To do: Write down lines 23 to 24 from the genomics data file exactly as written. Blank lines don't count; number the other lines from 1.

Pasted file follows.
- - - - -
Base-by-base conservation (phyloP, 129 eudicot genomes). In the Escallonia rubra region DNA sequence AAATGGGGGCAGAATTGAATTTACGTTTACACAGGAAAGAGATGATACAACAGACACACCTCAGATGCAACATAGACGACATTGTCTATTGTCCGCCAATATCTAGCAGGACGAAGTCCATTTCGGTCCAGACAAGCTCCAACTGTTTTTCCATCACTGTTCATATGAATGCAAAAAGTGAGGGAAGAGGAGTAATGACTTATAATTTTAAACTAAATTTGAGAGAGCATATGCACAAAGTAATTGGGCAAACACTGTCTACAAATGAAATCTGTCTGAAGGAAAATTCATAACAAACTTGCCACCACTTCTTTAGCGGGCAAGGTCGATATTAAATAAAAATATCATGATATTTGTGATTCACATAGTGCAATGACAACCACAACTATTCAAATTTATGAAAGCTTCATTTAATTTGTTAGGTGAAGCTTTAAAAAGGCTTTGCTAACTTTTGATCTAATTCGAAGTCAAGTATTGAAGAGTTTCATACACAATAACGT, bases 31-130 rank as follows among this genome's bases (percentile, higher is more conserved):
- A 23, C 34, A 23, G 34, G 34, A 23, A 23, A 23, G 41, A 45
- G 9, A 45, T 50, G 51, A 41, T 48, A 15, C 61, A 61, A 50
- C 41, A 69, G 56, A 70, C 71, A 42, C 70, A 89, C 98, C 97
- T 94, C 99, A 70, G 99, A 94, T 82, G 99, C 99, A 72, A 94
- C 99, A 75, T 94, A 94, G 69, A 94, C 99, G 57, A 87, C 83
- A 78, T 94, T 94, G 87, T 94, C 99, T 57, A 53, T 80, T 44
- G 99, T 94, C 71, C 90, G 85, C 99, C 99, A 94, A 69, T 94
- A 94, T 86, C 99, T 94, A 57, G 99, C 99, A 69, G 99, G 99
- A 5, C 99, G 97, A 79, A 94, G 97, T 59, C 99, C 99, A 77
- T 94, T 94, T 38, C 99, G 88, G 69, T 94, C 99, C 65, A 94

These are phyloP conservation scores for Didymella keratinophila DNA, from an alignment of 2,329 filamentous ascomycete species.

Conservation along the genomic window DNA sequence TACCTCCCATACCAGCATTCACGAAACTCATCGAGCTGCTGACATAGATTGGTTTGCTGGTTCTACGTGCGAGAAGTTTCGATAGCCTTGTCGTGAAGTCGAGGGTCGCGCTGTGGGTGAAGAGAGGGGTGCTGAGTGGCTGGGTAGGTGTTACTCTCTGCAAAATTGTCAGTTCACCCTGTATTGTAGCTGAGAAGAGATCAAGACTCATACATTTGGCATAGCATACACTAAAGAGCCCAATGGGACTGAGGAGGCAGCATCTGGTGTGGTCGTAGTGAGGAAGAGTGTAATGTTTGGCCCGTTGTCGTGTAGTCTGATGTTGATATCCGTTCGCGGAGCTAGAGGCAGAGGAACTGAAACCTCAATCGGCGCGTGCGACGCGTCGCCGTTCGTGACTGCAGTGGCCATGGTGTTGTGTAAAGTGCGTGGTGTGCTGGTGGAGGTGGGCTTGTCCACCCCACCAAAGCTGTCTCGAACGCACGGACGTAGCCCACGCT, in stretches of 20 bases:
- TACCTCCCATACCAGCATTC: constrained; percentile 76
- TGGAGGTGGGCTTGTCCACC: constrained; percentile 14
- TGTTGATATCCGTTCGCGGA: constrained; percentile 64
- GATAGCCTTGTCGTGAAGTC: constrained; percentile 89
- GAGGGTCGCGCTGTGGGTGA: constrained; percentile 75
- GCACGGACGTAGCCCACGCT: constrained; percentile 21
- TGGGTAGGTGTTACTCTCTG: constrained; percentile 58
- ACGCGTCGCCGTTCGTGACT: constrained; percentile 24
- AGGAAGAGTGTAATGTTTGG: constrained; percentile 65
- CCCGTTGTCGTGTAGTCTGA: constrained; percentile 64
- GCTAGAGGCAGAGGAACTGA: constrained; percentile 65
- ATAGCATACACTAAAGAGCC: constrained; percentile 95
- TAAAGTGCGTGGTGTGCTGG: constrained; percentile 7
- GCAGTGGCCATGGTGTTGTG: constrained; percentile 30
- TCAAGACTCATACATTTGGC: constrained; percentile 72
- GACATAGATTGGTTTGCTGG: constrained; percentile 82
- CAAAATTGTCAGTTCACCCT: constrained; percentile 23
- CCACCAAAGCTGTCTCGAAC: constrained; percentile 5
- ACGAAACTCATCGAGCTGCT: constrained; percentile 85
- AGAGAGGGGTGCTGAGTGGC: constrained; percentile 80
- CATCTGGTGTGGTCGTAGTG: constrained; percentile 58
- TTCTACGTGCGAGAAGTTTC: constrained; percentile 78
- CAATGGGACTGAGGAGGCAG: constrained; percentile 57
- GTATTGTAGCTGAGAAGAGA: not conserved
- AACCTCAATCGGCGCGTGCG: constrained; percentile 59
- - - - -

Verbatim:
- CCCGTTGTCGTGTAGTCTGA: constrained; percentile 64
- GCTAGAGGCAGAGGAACTGA: constrained; percentile 65